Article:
The 1984 San Francisco 49ers are one of the greatest teams in NFL history. However, this 49ers team has an interesting lack of personal achievement relative to their team dominance for the year.

Offensive tackle Keith Fahnhorst was the only first-team AP All-Pro on the 1984 roster. Nevertheless, the 49ers’ offense commanded the rankings.

They suffered from the fewest turnovers in the league. Montana’s 32 passing touchdowns ranked second, and his 10 interceptions ranked first. The 49ers also came in second in net yards gained per pass attempt.

The rushing attack was similarly dominant. The 49ers finished second in average per rush and touchdowns. They were also third in total yards on the ground.

Their defensive excellence came by way of not giving up touchdowns. San Francisco falls outside the top 10 in many spots, but they were first in passing touchdowns allowed and second in rushing touchdowns allowed.

2) 1985 Chicago Bears

The argument between the 1985 Chicago Bears and 1984 49ers for the second-greatest NFL team of all time was the most difficult. After all, they happened in back-to-back seasons. Both teams finished second in points scored and first in points allowed.

The Bears were a combined 74.9% better than the mean in points scored (32.4%) and points against (42.5%.) The 49ers, meanwhile, were 73.1% in that category but skewed a bit more toward offensive dominance (40%) rather than defensive dominance (33.1%).

The Bears’ defense also forced 54 turnovers and allowed just 12.4 points per game. That defense boasted three first-team All-Pros and five Pro Bowlers. Overall, the team generated five first-team All-Pros and nine Pro Bowlers. But what put the ’85 Bears over the ’84 49ers was the strength of schedule. The Bears SOS was -0.19 compared to the 49ers -2.75.

They were doing the Super Bowl Shuffle, and Walter Payton was dual-threatening his way toward his fifth and final All-Pro selection.

1) 1972 Miami Dolphins

The undefeated 1972 Dolphins sit on the throne of the greatest NFL teams of all time. They had, by all accounts, a cupcake of a schedule. Red velvet, maybe?

Despite their -4.27 SOS (strength of schedule), that is only good for the second easiest on the list (stay tuned). The ’72 Dolphins are the only team on this list to best the league in points for and points against.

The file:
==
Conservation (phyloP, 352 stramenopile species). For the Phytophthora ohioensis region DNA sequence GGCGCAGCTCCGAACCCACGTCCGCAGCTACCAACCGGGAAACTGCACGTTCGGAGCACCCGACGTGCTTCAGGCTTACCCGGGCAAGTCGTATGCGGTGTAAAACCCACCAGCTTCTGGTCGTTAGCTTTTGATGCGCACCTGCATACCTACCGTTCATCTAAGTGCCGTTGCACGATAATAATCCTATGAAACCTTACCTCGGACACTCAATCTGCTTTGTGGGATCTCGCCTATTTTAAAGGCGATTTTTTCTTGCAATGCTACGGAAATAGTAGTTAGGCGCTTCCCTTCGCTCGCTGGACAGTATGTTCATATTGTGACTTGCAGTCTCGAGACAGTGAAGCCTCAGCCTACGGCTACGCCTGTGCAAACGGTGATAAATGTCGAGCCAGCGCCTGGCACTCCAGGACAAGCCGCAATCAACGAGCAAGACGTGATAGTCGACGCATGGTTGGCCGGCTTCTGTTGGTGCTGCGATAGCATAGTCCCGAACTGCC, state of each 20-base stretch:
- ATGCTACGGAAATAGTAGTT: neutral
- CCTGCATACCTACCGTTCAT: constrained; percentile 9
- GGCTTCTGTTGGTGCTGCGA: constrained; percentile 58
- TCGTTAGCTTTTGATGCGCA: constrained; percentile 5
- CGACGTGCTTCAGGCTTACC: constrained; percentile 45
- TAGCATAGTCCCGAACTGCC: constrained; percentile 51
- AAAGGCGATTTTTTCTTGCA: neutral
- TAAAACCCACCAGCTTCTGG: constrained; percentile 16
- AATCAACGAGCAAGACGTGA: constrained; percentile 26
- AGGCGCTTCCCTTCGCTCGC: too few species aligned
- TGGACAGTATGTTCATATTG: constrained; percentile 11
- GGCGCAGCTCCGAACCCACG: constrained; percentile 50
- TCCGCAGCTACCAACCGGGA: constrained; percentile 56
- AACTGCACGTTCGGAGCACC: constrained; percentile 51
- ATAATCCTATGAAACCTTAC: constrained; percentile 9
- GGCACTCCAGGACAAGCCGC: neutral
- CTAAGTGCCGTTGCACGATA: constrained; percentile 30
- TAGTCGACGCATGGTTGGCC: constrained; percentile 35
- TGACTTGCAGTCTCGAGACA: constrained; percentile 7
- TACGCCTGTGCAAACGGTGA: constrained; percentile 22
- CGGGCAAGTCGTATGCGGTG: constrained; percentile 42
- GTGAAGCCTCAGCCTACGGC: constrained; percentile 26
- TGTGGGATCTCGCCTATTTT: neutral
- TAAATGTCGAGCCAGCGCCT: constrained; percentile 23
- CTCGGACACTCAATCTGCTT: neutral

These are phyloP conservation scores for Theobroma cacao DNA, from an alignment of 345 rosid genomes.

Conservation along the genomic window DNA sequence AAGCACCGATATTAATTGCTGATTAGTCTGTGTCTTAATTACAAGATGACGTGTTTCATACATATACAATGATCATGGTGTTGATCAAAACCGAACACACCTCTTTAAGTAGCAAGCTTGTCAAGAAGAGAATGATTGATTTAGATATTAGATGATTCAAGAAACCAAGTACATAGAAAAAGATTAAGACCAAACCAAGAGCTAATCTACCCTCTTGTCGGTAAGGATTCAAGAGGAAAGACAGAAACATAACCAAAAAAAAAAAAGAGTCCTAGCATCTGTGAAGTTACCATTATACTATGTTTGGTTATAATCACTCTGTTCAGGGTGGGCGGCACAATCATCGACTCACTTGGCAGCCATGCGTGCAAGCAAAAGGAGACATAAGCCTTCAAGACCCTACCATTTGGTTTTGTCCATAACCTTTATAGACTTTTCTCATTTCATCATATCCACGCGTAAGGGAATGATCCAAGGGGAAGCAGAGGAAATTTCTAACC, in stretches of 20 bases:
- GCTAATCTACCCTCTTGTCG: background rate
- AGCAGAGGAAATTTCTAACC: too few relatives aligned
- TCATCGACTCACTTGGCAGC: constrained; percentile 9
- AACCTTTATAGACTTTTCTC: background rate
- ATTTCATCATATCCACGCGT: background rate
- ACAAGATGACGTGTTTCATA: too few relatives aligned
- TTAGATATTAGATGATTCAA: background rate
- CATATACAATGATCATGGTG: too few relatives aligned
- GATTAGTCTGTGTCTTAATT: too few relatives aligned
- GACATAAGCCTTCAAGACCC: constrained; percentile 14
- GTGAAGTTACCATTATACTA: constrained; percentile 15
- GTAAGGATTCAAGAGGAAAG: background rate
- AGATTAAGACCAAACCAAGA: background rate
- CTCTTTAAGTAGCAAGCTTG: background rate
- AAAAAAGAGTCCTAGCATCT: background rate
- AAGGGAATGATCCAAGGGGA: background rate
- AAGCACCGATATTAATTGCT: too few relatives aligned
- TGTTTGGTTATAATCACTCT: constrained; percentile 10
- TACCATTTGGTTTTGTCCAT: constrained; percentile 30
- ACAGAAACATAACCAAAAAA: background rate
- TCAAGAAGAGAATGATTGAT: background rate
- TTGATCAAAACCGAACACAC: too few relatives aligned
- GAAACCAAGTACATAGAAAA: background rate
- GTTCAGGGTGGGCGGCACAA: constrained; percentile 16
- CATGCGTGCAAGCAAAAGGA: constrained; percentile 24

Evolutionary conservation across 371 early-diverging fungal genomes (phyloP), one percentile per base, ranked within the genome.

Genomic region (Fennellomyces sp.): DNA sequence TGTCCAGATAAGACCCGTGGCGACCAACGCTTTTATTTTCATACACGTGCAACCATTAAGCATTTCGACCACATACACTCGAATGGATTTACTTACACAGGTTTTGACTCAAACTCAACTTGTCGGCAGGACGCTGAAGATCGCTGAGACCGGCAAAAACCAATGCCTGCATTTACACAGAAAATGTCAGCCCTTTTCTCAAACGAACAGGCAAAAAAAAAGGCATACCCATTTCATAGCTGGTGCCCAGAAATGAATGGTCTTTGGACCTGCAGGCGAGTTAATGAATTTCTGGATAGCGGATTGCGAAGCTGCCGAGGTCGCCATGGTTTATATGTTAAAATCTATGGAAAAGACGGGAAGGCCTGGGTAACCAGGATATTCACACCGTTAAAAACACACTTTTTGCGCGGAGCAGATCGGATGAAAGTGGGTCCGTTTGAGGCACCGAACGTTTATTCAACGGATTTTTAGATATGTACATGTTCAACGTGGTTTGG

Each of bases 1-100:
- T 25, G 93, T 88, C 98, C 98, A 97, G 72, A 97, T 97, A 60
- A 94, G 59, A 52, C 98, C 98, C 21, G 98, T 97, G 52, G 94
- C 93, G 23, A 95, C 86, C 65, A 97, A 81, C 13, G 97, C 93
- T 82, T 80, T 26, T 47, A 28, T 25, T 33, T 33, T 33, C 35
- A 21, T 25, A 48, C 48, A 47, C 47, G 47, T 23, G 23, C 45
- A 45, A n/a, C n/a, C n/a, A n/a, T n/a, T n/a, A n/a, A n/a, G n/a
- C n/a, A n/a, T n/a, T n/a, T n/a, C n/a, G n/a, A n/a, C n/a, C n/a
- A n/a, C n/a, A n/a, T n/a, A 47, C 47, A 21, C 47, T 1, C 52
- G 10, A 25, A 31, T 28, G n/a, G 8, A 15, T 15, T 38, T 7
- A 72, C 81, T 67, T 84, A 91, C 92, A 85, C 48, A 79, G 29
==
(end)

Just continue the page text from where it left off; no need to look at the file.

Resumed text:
The amazing thing about the 1972 season is they did it mostly with backup quarterback Earl Morrall at the helm, winning nine games. He was also named as a first-team All-Pro that season. Additionally, both Larry Csonka and Mercury Morris (which still might be the greatest name of all time) rushed for over 1,000 yards and made the Pro Bowl in 1972.

Legendary Dallas Cowboys head coach Tom Landry coined the ’72 Dolphins’ defense as the “No-Name Defense” because the offense won the headlines while the defense quietly dominated. The team ended up with four All-Pro selections and nine Pro Bowlers.

Now let’s hit the nutty numbers narrative.

As already stated, they led in points for and against. The Dolphins were also first in yards gained and yards allowed. They tied the Steelers for first in fumbles recovered and were second in defensive interceptions.

Additionally, Miami was second in offensive first downs and allowed the least amount of first downs in the league. The Dolphins ranked third in both net yards gained and allowed per pass attempt. If that wasn’t enough, they ranked first in rushing attempts, yards, and yards per attempt. Despite rushing the ball 69 more times than the next-closest team, and 354 more times than they passed the ball, they ranked second in yards per carry with 4.8.

The greatest team we’ll probably ever see.